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For many folks, it seems to be the simplest of tasks: "I can get into the grocery store and remember things without even writing it down," says Jim Bodien of Ridgway, "even if it is just two or three things."
Jim suffers from Huntington's disease, a genetic defect on chromosome No. 3 that has caused loss of memory, judgment, speech changes, personality changes, and has brought on confusion in his life. To simply remember those two or three grocery items is in itself a noteworthy achievement.
"It seems like it goes in three-month increments where it's a little bit worse here and there," said Nancy Bodien, Jim's wife. "He has to go for his regular therapy and the doctor's appointments go back and forth between DuBois and back and forth to Pittsburgh on a regular basis.
"He did get approved for his disability and that happened in November of 2010."
However, with disability benefits based on 30 years worth of work, multiple zeroes have been factored in and do not work in Jim's favor. He is just 44 years old.
"The amount is unbelievable that we have to live off of, it's considerably less because it's based off 30 years of earnings and he hasn't worked 30 years, he's only 44," Nancy said. "He hasn't worked that long so there are a lot of zeroes factored in-- we're making the house payment and some other payments are sometimes let go for a while, basically robbing Peter to pay Paul."
A bit more than a year ago, the Bodien family shared Jim's struggles with the local population through newspaper articles and since then, several businesses and organizations stepped forward and offered to help through various fundraising efforts.
"We were able to do some amazing fundraisers and the response was unbelievable, and we appreciate everything that was done for us," Nancy said. "That, along with the disability, has carried us up until now and now we had to use loose change to take our youngest child to the doctor's office. It seems like everything bad that could happen has happened.
"The last few years has been one thing after another and now I'm under doctor's care right now-- they're trying to figure out what's wrong with me and it's probably stress-- our youngest one also started get bald spots on his head, so we had to go to the doctor about that too-- we also had one that put his shoulder out of place.
"Dealing with all that probably raises the stress and it causes us to do a lot of extra traveling back and forth as well."
But as things started to look more and more grim, a new opportunity arose-- a fundraiser with the Championship Wrestling Federation as the Ridgway Rumble hits town Aug. 6 at Central Fire Station along North Broad Street in downtown Ridgway.
"We've been friends with one of the promoters for CWF wrestling, Bill 'Powerhouse' Hughes, and they've been to Johnsonburg a few times to see the shows, and I had met him from working at the radio station," Nancy said. "He had mentioned about really wanting to come back to the area and they hadn't been contracted out here recently, and he suggested that it would be a good fundraiser for the family and that they'd love to help us out."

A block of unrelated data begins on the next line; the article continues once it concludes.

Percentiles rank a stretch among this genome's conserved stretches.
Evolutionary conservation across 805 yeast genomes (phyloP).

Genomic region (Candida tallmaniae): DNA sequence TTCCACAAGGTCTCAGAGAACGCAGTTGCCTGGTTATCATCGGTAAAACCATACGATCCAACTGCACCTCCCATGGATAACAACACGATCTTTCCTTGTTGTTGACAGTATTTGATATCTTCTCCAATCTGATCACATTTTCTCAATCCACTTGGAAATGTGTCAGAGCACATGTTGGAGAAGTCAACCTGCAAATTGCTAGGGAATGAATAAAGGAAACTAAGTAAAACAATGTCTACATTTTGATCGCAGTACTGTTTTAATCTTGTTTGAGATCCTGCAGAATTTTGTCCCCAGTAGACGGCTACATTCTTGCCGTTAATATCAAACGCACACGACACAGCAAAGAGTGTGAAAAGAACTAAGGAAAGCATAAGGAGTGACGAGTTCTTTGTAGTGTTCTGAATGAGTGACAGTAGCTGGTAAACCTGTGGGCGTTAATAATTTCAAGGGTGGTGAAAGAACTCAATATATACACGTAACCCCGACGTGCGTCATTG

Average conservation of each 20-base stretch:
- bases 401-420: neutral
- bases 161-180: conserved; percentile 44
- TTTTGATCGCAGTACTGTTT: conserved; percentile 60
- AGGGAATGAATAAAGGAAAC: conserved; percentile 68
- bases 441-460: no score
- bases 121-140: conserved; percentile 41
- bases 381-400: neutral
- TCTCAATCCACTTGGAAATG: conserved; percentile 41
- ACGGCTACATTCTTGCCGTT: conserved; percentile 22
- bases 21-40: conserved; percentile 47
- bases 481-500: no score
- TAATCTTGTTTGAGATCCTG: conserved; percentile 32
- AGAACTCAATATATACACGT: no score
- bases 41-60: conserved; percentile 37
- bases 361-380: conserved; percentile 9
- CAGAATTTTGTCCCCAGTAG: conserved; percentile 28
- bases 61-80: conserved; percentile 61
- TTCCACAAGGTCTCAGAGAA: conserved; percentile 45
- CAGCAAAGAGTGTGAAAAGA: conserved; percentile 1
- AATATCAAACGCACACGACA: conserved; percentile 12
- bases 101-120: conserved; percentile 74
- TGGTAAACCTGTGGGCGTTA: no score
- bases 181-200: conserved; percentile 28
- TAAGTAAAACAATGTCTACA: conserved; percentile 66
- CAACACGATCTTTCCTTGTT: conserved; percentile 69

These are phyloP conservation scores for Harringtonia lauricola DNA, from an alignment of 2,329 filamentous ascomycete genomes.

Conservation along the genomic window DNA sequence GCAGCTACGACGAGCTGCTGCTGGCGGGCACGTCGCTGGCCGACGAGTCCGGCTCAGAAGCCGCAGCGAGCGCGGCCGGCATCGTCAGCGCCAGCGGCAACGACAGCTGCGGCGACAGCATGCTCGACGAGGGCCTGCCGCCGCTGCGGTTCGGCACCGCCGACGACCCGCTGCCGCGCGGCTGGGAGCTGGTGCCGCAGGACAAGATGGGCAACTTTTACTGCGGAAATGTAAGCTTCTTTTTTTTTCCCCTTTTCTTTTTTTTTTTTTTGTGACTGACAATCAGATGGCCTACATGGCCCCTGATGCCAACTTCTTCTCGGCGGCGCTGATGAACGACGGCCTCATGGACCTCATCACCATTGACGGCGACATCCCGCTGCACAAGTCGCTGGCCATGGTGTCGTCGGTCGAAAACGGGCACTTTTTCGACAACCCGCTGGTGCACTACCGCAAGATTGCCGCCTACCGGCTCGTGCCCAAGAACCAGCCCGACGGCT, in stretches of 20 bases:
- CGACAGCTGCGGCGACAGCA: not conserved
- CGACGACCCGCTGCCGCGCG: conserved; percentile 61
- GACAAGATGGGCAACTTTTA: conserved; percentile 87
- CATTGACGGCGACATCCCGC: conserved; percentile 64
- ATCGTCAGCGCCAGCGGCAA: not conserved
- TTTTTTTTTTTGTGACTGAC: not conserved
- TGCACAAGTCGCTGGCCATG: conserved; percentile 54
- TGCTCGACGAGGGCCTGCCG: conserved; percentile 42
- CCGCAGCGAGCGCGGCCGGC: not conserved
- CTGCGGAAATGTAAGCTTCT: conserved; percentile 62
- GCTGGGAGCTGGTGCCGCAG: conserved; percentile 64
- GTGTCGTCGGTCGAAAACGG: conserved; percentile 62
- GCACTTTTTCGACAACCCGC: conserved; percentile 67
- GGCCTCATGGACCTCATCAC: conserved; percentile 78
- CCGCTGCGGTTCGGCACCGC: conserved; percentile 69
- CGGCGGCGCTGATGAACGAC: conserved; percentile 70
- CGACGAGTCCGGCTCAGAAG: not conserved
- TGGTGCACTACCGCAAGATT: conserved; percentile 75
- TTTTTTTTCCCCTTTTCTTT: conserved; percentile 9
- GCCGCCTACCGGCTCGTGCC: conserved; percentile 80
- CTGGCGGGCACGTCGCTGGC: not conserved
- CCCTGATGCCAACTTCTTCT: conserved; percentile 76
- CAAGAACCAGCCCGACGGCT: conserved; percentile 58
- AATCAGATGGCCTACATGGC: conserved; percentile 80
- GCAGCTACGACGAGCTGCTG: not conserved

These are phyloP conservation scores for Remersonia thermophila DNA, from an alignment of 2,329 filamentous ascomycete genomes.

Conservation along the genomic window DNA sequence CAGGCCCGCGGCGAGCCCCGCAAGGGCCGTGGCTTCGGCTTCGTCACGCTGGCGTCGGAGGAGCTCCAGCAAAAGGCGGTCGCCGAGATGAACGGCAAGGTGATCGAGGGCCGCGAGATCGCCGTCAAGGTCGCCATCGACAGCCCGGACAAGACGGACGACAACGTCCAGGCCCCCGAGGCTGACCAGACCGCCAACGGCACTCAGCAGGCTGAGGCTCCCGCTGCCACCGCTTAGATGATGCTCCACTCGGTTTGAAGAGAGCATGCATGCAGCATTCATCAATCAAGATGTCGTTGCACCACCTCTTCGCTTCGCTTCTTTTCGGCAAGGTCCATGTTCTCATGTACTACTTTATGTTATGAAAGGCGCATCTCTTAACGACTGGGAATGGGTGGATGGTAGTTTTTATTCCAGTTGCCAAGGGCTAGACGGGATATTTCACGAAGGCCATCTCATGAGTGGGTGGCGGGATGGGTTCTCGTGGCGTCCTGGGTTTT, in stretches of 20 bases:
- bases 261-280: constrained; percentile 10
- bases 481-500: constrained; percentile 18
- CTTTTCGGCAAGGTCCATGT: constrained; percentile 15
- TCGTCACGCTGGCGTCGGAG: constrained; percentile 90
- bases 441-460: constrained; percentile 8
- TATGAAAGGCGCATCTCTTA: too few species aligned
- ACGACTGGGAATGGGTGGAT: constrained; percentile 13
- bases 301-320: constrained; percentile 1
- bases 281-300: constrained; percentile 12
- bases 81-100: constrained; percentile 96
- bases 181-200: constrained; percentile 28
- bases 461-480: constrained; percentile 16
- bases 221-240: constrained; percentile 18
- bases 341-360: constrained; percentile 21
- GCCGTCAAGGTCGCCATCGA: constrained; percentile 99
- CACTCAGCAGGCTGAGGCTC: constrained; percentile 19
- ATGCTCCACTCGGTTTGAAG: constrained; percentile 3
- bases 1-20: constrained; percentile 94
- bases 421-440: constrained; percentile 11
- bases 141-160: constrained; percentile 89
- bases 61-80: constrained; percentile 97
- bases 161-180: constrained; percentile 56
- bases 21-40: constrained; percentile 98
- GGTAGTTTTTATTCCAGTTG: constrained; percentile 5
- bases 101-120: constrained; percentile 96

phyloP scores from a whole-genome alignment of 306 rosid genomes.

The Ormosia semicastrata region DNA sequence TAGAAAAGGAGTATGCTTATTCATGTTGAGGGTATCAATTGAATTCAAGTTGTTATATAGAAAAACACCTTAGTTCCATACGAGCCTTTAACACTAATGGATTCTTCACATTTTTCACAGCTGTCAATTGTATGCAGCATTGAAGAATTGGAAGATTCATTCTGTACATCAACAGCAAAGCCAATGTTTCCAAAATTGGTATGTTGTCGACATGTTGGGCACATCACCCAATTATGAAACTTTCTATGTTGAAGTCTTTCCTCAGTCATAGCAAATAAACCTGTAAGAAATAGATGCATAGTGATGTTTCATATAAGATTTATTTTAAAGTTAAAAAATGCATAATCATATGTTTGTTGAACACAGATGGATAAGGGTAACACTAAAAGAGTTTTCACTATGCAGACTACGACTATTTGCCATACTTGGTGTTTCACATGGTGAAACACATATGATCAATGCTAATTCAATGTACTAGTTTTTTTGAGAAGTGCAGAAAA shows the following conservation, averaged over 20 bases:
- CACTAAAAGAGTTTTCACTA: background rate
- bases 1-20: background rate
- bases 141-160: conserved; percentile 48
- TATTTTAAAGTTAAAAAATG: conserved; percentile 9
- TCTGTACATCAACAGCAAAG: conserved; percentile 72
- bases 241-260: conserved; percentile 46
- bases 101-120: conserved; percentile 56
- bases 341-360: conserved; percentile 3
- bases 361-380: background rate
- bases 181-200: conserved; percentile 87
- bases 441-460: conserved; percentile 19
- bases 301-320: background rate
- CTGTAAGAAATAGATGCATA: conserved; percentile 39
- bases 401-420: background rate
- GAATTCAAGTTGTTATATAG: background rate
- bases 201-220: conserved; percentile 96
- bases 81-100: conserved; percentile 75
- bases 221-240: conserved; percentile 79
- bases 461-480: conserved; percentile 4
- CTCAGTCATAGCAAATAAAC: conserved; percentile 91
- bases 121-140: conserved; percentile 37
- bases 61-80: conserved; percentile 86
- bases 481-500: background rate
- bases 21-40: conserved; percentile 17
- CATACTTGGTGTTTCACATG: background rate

Hughes and a band of wrestlers are waiting in the wings and more than happy to be back in the area.
Last year during Johnsonburg's Bicentennial celebration, Powerhouse was able to make an appearance at a breakfast fundraiser to help raise money for the family in need.
"It just the type of thing where I was always raised to help others and with this situation, I thought it was the least we could do," Hughes said. "We hope that this show will help raise money for them and more awareness as well.
"It gets us back in the area and we're really excited about that. We literally had to turn some wrestlers away."
The CWF, based in Pittsburgh, has been running shows for 11 years now and the Ridgway Rumble promises to be a memorable card.
"We're looking at eight matches and we don't really have all the matches set," Hughes said. "As far as the talent coming up, this is one of the most loaded cards that we've ever put on, and we've put on about 150 shows in our history.
"The guys are excited to come up here and it's more special because they know it's a fundraiser to help out the family."
Powerhouse promises a family-oriented show and said the wrestlers are all excited for the opportunity.
"It's a chance to raise money for a great cause and we feel very lucky to be in a position to help somebody, and we're very grateful for that," Nancy said. "We hope to see a lot of people come out and we hope to see all our fans there.
"It's definitely affordable entertainment and everyone is going to get their money's worth."
$50 will sponsor a wrestler and $100 will sponsor a match. Tickets are $15 ringside, $12 for adult general admission and $10 for child (under 12) general admission. The doors will open at 6 p.m. and the first bell will ring at 7 p.m. Tickets are available at Ridgway BiLo or by calling (814) 335-0473. Patrons can also meet and dine with several of the wrestlers from 2-4 p.m. at Joey's Bakery along Main Street in downtown Ridgway on the day of the event.